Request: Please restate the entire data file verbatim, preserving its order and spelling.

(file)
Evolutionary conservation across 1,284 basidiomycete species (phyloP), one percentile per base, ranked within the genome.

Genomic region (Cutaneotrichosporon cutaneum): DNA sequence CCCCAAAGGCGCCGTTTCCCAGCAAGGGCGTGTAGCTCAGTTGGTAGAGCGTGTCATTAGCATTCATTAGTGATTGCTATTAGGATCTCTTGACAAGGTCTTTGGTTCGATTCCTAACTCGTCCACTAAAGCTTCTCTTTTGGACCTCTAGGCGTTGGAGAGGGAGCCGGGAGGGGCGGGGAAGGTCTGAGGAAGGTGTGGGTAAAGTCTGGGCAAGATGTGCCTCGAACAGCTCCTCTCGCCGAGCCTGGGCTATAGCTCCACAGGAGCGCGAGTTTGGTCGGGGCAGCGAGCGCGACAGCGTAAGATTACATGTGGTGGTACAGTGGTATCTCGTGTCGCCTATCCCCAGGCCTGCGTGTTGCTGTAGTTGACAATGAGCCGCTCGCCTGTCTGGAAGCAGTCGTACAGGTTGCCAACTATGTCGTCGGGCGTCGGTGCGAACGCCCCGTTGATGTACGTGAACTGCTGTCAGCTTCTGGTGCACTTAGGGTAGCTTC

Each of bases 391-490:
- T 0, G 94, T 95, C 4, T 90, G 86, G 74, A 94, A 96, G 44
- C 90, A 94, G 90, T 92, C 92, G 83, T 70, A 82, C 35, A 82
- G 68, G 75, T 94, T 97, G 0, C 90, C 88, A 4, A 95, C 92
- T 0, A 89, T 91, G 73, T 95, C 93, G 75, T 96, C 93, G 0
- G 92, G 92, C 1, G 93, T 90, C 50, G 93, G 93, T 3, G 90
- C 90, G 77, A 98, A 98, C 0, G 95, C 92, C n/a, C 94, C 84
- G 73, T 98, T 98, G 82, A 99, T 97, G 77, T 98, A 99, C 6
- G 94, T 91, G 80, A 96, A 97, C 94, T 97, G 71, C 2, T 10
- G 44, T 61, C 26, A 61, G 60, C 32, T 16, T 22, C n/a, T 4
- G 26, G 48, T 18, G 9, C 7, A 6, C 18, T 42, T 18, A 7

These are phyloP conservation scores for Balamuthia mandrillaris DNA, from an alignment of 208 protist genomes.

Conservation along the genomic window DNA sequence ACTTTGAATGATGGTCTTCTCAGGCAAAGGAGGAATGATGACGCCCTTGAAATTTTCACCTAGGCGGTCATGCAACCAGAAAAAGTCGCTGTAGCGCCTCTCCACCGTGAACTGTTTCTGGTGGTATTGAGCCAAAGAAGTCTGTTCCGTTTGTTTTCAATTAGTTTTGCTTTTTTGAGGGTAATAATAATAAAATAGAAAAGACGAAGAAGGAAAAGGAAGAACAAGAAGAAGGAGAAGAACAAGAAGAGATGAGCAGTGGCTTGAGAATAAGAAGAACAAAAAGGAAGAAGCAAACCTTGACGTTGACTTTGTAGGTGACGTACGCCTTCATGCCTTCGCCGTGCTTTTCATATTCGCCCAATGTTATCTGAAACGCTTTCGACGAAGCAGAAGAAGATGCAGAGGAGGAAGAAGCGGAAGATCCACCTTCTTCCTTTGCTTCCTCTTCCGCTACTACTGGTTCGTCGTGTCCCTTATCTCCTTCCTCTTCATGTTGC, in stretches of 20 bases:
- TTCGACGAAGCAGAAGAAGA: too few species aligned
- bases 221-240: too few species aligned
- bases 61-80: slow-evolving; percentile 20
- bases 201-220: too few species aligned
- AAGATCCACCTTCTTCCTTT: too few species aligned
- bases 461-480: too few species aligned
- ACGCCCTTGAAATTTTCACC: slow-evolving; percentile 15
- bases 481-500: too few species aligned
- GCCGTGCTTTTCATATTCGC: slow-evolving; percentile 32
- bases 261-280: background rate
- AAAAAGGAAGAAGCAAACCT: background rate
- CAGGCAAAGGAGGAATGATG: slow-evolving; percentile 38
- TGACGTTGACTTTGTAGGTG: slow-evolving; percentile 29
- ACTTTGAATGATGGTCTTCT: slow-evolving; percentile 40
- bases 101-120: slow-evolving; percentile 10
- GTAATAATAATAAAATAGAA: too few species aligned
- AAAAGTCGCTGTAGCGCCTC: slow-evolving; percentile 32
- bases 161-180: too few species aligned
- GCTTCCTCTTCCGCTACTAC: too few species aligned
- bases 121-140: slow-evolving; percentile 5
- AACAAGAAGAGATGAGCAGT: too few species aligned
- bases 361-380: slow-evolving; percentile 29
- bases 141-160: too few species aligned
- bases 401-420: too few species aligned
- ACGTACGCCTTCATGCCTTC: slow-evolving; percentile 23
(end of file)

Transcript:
Evolutionary conservation across 1,284 basidiomycete species (phyloP), one percentile per base, ranked within the genome.

Genomic region (Cutaneotrichosporon cutaneum): DNA sequence CCCCAAAGGCGCCGTTTCCCAGCAAGGGCGTGTAGCTCAGTTGGTAGAGCGTGTCATTAGCATTCATTAGTGATTGCTATTAGGATCTCTTGACAAGGTCTTTGGTTCGATTCCTAACTCGTCCACTAAAGCTTCTCTTTTGGACCTCTAGGCGTTGGAGAGGGAGCCGGGAGGGGCGGGGAAGGTCTGAGGAAGGTGTGGGTAAAGTCTGGGCAAGATGTGCCTCGAACAGCTCCTCTCGCCGAGCCTGGGCTATAGCTCCACAGGAGCGCGAGTTTGGTCGGGGCAGCGAGCGCGACAGCGTAAGATTACATGTGGTGGTACAGTGGTATCTCGTGTCGCCTATCCCCAGGCCTGCGTGTTGCTGTAGTTGACAATGAGCCGCTCGCCTGTCTGGAAGCAGTCGTACAGGTTGCCAACTATGTCGTCGGGCGTCGGTGCGAACGCCCCGTTGATGTACGTGAACTGCTGTCAGCTTCTGGTGCACTTAGGGTAGCTTC

Each of bases 391-490:
- T 0, G 94, T 95, C 4, T 90, G 86, G 74, A 94, A 96, G 44
- C 90, A 94, G 90, T 92, C 92, G 83, T 70, A 82, C 35, A 82
- G 68, G 75, T 94, T 97, G 0, C 90, C 88, A 4, A 95, C 92
- T 0, A 89, T 91, G 73, T 95, C 93, G 75, T 96, C 93, G 0
- G 92, G 92, C 1, G 93, T 90, C 50, G 93, G 93, T 3, G 90
- C 90, G 77, A 98, A 98, C 0, G 95, C 92, C n/a, C 94, C 84
- G 73, T 98, T 98, G 82, A 99, T 97, G 77, T 98, A 99, C 6
- G 94, T 91, G 80, A 96, A 97, C 94, T 97, G 71, C 2, T 10
- G 44, T 61, C 26, A 61, G 60, C 32, T 16, T 22, C n/a, T 4
- G 26, G 48, T 18, G 9, C 7, A 6, C 18, T 42, T 18, A 7

These are phyloP conservation scores for Balamuthia mandrillaris DNA, from an alignment of 208 protist genomes.

Conservation along the genomic window DNA sequence ACTTTGAATGATGGTCTTCTCAGGCAAAGGAGGAATGATGACGCCCTTGAAATTTTCACCTAGGCGGTCATGCAACCAGAAAAAGTCGCTGTAGCGCCTCTCCACCGTGAACTGTTTCTGGTGGTATTGAGCCAAAGAAGTCTGTTCCGTTTGTTTTCAATTAGTTTTGCTTTTTTGAGGGTAATAATAATAAAATAGAAAAGACGAAGAAGGAAAAGGAAGAACAAGAAGAAGGAGAAGAACAAGAAGAGATGAGCAGTGGCTTGAGAATAAGAAGAACAAAAAGGAAGAAGCAAACCTTGACGTTGACTTTGTAGGTGACGTACGCCTTCATGCCTTCGCCGTGCTTTTCATATTCGCCCAATGTTATCTGAAACGCTTTCGACGAAGCAGAAGAAGATGCAGAGGAGGAAGAAGCGGAAGATCCACCTTCTTCCTTTGCTTCCTCTTCCGCTACTACTGGTTCGTCGTGTCCCTTATCTCCTTCCTCTTCATGTTGC, in stretches of 20 bases:
- TTCGACGAAGCAGAAGAAGA: too few species aligned
- bases 221-240: too few species aligned
- bases 61-80: slow-evolving; percentile 20
- bases 201-220: too few species aligned
- AAGATCCACCTTCTTCCTTT: too few species aligned
- bases 461-480: too few species aligned
- ACGCCCTTGAAATTTTCACC: slow-evolving; percentile 15
- bases 481-500: too few species aligned
- GCCGTGCTTTTCATATTCGC: slow-evolving; percentile 32
- bases 261-280: background rate
- AAAAAGGAAGAAGCAAACCT: background rate
- CAGGCAAAGGAGGAATGATG: slow-evolving; percentile 38
- TGACGTTGACTTTGTAGGTG: slow-evolving; percentile 29
- ACTTTGAATGATGGTCTTCT: slow-evolving; percentile 40
- bases 101-120: slow-evolving; percentile 10
- GTAATAATAATAAAATAGAA: too few species aligned
- AAAAGTCGCTGTAGCGCCTC: slow-evolving; percentile 32
- bases 161-180: too few species aligned
- GCTTCCTCTTCCGCTACTAC: too few species aligned
- bases 121-140: slow-evolving; percentile 5
- AACAAGAAGAGATGAGCAGT: too few species aligned
- bases 361-380: slow-evolving; percentile 29
- bases 141-160: too few species aligned
- bases 401-420: too few species aligned
- ACGTACGCCTTCATGCCTTC: slow-evolving; percentile 23